A month after several leaders of the Bluemont Civic Association resigned after catching heat for their support of the bocce court, Arlington County staff is now being criticized by bocce opponents.
Last week, county staff sent a letter in response to concerns about the proposed bocce court raised by Bluemont residents. The letter, below, attempts to answer nine specific specific concerns.
Some bocce opponents, however, were incensed by the county staff letter, and saw it as proof that the county is predisposed to approve the bocce court despite their objections.
(The bocce court was proposed by Bluemont resident and then-Bluemont Civic Association president Judah Dal Cais. It is being considered for an Arlington Park Enhancement Grant. The Parks and Recreation Commission has received 12 PEG applications and will make funding recommendations on Dec. 18, according to Department of Parks and Recreation spokeswoman Susan Kalish. The County Board is expected to have the final say on the park grants early next year.)
An anonymous bocce court critic wrote the following critique after receiving the letter.
The Parks Department ignored the fact that the PEG application was applied for by Judah Dal Cais without the permission of the BCA and the BCA had submitted a letter stating that it did not support the application. The application was therefore a fraudulent misrepresentation. Diane Probus of the county delayed release of the PEG application under a FOIA request because she stated that Judah Dal Cais had requested that he be permitted to replace some submitted documents.
A letter of opposition by over 100 adjacent neighbors was also rejected by the county. The planned bocce court exceeds the allocated budget.
The attached letter from the county shows the clear bias of the Parks Department.
Below is the county staff letter in question. Kalish says the letter does not portend county approval of the bocce grant.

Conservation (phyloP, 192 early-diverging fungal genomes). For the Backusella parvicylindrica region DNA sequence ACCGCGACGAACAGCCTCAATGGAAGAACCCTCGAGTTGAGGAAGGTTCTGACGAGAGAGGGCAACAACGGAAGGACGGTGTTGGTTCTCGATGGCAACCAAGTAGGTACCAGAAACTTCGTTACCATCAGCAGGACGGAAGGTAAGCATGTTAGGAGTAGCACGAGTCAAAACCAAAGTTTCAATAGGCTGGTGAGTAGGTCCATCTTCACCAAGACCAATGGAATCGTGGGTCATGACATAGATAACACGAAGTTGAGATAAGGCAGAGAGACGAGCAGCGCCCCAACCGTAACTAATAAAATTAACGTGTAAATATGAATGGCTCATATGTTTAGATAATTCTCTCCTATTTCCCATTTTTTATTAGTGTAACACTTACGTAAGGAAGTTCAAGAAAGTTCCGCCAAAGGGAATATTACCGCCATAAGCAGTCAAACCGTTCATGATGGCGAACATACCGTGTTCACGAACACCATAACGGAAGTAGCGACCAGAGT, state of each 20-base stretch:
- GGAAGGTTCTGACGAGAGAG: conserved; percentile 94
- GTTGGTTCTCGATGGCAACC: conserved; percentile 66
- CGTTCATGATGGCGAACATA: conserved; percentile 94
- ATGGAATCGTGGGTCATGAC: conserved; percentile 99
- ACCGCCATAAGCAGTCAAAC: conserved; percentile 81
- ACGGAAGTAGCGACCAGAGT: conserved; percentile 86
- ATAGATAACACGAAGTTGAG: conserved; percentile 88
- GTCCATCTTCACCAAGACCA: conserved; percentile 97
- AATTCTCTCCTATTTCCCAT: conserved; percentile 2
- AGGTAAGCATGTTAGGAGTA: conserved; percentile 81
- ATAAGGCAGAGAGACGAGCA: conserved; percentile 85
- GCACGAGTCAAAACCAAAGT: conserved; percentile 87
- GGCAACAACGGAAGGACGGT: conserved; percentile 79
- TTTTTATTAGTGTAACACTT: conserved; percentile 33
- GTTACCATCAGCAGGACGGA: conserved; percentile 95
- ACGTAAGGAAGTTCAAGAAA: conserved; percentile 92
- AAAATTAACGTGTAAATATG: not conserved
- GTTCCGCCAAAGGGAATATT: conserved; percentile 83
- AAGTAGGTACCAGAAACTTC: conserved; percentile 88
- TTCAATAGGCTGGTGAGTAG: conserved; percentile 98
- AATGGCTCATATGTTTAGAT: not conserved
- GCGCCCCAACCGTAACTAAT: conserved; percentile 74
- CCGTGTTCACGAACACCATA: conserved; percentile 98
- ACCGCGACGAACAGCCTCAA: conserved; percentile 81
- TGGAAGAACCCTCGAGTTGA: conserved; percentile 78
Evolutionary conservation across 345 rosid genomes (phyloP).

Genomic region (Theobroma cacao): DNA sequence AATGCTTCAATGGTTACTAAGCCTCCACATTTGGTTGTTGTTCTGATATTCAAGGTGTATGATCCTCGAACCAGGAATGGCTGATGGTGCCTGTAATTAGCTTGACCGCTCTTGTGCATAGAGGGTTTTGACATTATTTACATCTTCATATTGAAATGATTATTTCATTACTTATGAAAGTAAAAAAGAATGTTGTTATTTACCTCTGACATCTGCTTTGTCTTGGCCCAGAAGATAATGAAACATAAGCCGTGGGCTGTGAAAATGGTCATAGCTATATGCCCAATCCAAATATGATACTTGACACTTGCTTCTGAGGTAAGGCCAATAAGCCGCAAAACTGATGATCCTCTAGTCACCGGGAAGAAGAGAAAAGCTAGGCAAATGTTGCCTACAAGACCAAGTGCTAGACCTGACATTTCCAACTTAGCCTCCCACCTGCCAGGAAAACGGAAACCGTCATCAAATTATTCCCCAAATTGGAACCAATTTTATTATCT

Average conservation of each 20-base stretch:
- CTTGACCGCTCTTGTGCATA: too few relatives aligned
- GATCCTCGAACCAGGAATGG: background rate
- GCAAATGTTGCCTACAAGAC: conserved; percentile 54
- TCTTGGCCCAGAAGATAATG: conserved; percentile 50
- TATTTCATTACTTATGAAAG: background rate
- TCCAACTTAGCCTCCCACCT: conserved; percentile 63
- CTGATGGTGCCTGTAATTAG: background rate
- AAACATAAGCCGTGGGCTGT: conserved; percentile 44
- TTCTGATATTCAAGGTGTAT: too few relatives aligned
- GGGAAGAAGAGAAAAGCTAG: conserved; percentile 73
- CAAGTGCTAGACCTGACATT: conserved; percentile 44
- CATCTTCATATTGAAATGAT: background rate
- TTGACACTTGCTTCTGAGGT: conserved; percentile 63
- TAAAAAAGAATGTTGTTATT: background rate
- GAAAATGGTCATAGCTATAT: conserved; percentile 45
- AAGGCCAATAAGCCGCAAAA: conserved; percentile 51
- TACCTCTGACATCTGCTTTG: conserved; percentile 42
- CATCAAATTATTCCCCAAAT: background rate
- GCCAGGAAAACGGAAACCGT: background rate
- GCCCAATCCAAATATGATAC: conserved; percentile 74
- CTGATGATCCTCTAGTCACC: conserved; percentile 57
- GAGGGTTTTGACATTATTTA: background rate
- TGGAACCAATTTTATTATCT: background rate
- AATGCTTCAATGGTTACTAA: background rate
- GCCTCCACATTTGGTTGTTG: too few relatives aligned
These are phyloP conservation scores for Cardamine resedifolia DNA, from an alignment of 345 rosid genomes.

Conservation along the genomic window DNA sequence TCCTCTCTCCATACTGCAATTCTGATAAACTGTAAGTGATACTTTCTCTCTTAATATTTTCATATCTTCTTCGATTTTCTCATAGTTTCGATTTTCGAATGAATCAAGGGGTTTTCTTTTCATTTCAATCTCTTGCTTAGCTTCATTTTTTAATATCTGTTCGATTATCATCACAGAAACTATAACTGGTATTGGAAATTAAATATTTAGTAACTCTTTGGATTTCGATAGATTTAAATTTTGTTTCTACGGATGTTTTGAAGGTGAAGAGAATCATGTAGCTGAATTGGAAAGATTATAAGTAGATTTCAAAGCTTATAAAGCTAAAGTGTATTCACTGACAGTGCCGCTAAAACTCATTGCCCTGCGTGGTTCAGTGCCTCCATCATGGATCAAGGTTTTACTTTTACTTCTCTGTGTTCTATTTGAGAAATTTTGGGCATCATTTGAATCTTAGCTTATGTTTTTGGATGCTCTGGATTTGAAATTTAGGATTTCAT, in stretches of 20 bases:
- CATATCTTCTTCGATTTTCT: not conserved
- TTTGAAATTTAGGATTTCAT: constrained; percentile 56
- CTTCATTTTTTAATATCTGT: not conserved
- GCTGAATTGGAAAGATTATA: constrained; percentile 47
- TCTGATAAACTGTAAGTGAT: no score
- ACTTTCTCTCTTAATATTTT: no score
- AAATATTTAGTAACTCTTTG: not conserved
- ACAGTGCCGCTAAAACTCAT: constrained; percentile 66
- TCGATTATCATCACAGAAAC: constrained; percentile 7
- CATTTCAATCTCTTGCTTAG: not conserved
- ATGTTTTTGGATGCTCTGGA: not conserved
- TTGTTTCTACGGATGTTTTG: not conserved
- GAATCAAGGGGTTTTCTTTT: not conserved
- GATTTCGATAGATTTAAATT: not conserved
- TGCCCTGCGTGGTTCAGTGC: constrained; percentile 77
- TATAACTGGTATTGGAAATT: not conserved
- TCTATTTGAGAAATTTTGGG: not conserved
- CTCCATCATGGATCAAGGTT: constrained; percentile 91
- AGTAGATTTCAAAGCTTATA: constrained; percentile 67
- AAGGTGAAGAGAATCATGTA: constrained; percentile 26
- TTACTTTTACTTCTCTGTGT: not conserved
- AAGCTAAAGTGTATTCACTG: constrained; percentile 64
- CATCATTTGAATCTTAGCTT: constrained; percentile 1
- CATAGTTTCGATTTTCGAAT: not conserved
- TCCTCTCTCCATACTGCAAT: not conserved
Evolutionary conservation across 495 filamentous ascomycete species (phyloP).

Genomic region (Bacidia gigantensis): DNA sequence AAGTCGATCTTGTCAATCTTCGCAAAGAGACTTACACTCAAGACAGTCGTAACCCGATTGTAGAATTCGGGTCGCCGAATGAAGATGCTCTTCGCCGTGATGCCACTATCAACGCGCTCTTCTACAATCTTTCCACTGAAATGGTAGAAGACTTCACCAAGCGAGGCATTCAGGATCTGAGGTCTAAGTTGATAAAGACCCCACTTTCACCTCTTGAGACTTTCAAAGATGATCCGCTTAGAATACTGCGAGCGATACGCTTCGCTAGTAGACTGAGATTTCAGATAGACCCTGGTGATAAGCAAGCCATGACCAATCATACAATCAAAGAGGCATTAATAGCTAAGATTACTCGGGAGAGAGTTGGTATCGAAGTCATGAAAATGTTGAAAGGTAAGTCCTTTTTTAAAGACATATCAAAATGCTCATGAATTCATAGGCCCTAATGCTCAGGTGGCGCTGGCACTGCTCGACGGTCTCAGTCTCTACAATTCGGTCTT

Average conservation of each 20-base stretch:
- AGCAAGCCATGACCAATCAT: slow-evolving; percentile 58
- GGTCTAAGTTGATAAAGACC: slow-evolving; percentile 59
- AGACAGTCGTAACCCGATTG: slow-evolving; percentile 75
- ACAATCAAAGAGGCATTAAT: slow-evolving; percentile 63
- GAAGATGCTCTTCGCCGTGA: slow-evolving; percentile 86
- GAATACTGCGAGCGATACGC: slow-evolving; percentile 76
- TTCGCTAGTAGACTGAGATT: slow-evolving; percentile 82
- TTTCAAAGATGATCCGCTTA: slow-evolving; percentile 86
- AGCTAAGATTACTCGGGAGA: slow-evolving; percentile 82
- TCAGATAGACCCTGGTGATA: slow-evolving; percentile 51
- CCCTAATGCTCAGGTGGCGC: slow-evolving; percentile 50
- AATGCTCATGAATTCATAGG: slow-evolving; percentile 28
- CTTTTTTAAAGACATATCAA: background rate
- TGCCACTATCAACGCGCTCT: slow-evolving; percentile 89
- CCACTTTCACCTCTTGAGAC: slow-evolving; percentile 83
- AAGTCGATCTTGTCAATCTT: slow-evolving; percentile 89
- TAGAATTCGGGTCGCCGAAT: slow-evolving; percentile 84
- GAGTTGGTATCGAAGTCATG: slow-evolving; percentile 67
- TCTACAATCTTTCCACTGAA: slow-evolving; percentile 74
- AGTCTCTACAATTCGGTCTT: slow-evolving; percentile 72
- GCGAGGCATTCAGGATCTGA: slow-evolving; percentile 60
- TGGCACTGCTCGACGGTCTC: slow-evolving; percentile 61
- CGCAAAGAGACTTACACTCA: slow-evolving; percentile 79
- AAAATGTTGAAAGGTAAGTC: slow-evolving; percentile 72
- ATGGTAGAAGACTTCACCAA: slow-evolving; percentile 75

“There’s lots of misunderstanding going on in this issue so the more facts we can get to more people the better,” she said. “It is NOT a letter saying a decision has been made.”
Bocce/Petanque Court Petition in Opposition to the Bocce Court
November 20, 2012
Bluemont Junction Park Context
The Bluemont Junction Park has recreational facilities to serve the community and offers a balance of developed recreational features and undeveloped areas. The park has one rectangular field in it which is programmed for youth sports, a railroad caboose with interpretive exhibits, as well as a trail that connects from Bluemont Park to the Ballston area.
The petition submitted by the group of Bluemont residents who oppose the project listed nine objections to the project which are listed below. Staff has provided a response to each objection.
1. No Parking areas for people visiting the court, creating parking hazards and inconvenience in front of the neighbors’ home.
Response: The proposed bocce court would be a neighborhood facility and easily accessible for residents within a 5 – 10 minute walk. On street parking is available along public roads such as Bluemont Drive, and at the end of several of the cul-de-sacs bordering the park for those park users who drive. Since there would be only one court which would not be programmed for team use, the site is unlikely to attract bocce clubs who desire large spaces in urban settings to play.
2. Narrow area roads that cannot accommodate increased traffic from visitors.
Response: See response above.
3. Violation of privacy by players and observers lingering for prolonged periods directly in front of area homes.
Response: Bluemont Junction Park is a public park and is already utilized by the public for bike riding and for various recreational activities in the open space which can be noisy for short periods of time. Landscaping could be installed to create a buffer between nearby houses, if needed.
4. No public restrooms.
Response: A park recreational facility of this type and size does not qualify for a temporary or permanent restroom facility. A park must meet several criteria before the county will consider building a restroom facility in a park. A few of the criteria the county uses for determining the need for restroom facilities include:
- A park which will have a large number (150+) users at one time;
- The level of routine and scheduled use of the facility;
- The type of facility which, if not programmed, attracts a dense grouping of people
- A park with a dense grouping of facilities of a certain type.